Francisco Morales, Senior Teacher at TheHotTT
Surroundings are a great way to inform your yoga practice. Practice is connected to how I see things on a daily bases. The inspiration yoga evokes from connection to breath and clarity of mind. If the way I am perceiving my surroundings is a way that doesn’t not serve then I know I need to be more present in my practice.
Monica Shannon, Senior Teacher at TheHotTT
Hmmm. This interesting to me because I find that I use my yoga practice in the studio (or my bedroom or my back porch) to inform my yoga practice that the rest of my day really is. But, I guess both forms of yoga practice are interchangeable, right? I find that the events in my life off the mat that show up on my mat, these days, are the matters of the heart. My mother recently passed unexpectedly and I find that my movements on the mat bring up many memories, even though we had no practical connection through a yoga practice. My body is full of memories and my practice stirs them up. I often find myself resistant to practicing yoga as a way to avoid and therefor cope with this big loss in my life. I know that ultimately I will face these issues. My choice is to deal with it now or later, after they’ve festered and been allowed to grow. I find that that philosophical quandary can be applied to my honestly level while dealing with the physical pose. Deal with the pain now, the misalignment now, the lack of breath now, the excuses now or deal with them in later because I have no choice. That’s the manifestation of disease and depression.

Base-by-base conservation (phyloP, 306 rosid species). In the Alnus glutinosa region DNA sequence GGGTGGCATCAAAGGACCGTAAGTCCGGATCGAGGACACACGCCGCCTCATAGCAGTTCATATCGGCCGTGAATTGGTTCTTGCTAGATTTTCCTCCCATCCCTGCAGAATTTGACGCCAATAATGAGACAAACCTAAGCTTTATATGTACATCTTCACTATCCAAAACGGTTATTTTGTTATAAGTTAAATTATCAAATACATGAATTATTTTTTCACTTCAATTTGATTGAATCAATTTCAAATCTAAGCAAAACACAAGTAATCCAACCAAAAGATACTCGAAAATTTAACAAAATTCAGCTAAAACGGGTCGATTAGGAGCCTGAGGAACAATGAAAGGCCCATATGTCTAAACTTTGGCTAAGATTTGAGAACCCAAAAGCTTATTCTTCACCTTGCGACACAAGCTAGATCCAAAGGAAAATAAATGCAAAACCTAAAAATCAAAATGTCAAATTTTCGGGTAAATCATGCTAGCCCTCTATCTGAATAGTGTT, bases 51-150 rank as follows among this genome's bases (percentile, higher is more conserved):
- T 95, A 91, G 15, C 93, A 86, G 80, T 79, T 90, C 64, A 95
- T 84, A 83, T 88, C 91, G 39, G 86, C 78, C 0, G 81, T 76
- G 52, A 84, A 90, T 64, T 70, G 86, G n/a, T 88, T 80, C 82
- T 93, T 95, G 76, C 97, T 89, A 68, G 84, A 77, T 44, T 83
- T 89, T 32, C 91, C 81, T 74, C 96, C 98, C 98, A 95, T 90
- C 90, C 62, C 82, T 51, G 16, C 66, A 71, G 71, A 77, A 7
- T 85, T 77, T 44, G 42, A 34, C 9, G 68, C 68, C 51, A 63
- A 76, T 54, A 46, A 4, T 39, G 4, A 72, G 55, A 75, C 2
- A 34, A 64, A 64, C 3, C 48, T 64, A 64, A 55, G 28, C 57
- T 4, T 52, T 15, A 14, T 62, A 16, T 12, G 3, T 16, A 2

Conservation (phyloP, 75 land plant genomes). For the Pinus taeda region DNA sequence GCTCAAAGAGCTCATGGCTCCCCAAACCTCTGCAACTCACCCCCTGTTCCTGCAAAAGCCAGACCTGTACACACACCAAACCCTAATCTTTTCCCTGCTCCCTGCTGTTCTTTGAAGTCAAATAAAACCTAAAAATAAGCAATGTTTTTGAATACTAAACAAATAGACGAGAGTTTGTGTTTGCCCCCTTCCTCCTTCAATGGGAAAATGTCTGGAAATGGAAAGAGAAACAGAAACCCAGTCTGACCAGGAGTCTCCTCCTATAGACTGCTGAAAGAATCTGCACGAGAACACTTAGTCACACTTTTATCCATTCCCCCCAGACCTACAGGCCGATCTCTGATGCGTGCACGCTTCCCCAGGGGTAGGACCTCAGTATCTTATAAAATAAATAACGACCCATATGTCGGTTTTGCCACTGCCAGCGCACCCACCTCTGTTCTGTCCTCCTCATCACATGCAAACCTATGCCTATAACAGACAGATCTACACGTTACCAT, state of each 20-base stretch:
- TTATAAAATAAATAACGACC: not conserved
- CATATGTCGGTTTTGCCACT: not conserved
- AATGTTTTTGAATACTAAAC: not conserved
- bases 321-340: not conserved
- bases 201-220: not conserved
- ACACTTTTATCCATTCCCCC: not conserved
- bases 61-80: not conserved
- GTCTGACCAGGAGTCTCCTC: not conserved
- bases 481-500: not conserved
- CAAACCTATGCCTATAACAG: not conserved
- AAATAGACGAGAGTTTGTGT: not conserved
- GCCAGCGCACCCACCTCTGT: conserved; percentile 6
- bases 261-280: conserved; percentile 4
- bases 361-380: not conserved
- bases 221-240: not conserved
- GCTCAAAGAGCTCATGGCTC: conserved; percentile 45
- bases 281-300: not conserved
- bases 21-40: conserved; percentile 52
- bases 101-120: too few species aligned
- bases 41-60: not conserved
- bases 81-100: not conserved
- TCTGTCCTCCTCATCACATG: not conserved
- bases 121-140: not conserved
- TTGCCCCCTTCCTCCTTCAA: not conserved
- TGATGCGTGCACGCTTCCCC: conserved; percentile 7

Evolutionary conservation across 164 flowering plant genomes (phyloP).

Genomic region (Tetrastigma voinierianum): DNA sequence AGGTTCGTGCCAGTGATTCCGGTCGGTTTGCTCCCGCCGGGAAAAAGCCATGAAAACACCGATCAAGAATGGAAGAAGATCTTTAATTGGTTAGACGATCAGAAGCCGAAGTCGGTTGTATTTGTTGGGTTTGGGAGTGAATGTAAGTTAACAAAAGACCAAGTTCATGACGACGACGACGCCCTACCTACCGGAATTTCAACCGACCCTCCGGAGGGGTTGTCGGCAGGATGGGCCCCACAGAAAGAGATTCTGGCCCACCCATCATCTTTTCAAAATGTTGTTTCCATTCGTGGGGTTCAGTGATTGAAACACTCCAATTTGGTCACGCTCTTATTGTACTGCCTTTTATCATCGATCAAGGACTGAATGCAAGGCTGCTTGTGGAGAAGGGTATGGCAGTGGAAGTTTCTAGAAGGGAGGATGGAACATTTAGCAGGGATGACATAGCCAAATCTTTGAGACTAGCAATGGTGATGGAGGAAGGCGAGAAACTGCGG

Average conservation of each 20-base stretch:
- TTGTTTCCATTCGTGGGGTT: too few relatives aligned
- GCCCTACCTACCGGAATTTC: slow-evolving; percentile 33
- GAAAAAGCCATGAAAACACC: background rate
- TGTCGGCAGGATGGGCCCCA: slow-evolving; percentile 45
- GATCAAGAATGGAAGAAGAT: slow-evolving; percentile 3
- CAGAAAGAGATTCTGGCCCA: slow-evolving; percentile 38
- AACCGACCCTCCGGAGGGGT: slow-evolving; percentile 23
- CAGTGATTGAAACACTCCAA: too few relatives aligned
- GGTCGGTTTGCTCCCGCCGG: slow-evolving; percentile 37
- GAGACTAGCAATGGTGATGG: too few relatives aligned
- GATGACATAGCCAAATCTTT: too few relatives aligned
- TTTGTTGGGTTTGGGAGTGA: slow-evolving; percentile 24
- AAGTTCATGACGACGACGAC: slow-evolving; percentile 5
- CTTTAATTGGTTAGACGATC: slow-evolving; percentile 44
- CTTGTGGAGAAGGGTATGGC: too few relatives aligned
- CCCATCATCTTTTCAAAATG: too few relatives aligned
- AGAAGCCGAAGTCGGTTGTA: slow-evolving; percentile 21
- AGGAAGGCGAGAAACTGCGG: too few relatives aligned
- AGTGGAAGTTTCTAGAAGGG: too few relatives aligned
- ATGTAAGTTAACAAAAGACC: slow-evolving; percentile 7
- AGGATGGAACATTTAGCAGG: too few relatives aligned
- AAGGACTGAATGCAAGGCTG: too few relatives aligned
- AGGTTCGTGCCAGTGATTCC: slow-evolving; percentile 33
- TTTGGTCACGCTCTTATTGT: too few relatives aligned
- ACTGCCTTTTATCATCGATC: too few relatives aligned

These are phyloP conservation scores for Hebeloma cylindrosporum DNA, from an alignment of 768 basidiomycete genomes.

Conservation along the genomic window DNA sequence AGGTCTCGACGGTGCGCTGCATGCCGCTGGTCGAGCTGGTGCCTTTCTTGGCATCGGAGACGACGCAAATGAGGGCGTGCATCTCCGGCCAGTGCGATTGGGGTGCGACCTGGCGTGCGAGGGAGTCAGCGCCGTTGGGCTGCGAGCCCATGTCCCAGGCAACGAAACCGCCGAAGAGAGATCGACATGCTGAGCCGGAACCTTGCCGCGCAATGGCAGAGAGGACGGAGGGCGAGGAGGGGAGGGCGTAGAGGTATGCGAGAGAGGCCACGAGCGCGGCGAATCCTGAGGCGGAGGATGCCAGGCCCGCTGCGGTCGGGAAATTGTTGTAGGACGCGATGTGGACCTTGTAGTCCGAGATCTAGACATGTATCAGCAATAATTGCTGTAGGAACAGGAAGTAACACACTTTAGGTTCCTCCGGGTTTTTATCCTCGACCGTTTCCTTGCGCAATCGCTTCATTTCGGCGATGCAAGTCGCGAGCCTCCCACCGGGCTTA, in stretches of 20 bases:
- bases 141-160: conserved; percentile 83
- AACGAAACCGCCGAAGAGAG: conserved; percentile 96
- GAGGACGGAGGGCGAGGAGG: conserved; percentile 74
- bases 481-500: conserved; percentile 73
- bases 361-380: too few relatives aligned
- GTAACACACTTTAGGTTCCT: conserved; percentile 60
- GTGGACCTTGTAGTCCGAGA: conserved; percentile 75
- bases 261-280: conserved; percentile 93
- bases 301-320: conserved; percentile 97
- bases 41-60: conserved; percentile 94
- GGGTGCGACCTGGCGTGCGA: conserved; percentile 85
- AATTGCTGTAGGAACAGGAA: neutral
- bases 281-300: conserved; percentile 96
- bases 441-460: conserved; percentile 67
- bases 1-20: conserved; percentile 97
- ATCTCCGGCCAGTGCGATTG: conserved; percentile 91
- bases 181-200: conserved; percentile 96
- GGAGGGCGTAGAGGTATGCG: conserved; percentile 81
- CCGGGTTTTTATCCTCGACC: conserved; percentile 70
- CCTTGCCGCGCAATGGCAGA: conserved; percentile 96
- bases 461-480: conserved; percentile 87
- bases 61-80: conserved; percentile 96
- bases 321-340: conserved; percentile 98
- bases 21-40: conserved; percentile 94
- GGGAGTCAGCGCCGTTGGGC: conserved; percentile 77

Ashley Shochat, Teacher at TheHotTT
Other sports such as rock climbing, running, snowboarding, skating, and weight training are ways to inform your yoga practice outside of a studio. Each sport engages a unique set of muscle groups and breathing patterns. During yoga class these muscles groups and breaths are more readily applicable to postures because I’ve practiced them in sport. My other activities also develop focus and stamina, which are helpful in yoga.
Susan Wyler, Senior Teacher at TheHotTT
Most of my practice takes place outside the studio. Forty years ago, Bikram taught me a ninety minute session of asanas, and little pranayama, which have kept me in good habits of mind and body: the more centered we are the more inclined we are to choose centering foods and people and lifestyles. It’s been a long process of healing but a lifetime of gazing at the mirror watching my body flow from one posture to the next, without muscularity or ego, learning to love and not judge myself, has healed trauma in my body. Bikram taught me not to condemn myself, but to keep returning, to take in love and reject everything else. I carry this with me everywhere I go. Will work with this for the rest of my life.
Yoga is not a religion but a science meant to teach letting go, non attachment. Always to return, always to keep striving toward a kind of enlightenment. When I fail, I start in again. When I judge myself or others harshly, I pay attention. I have learned to live life loosely, with the object of doing no harm above all else.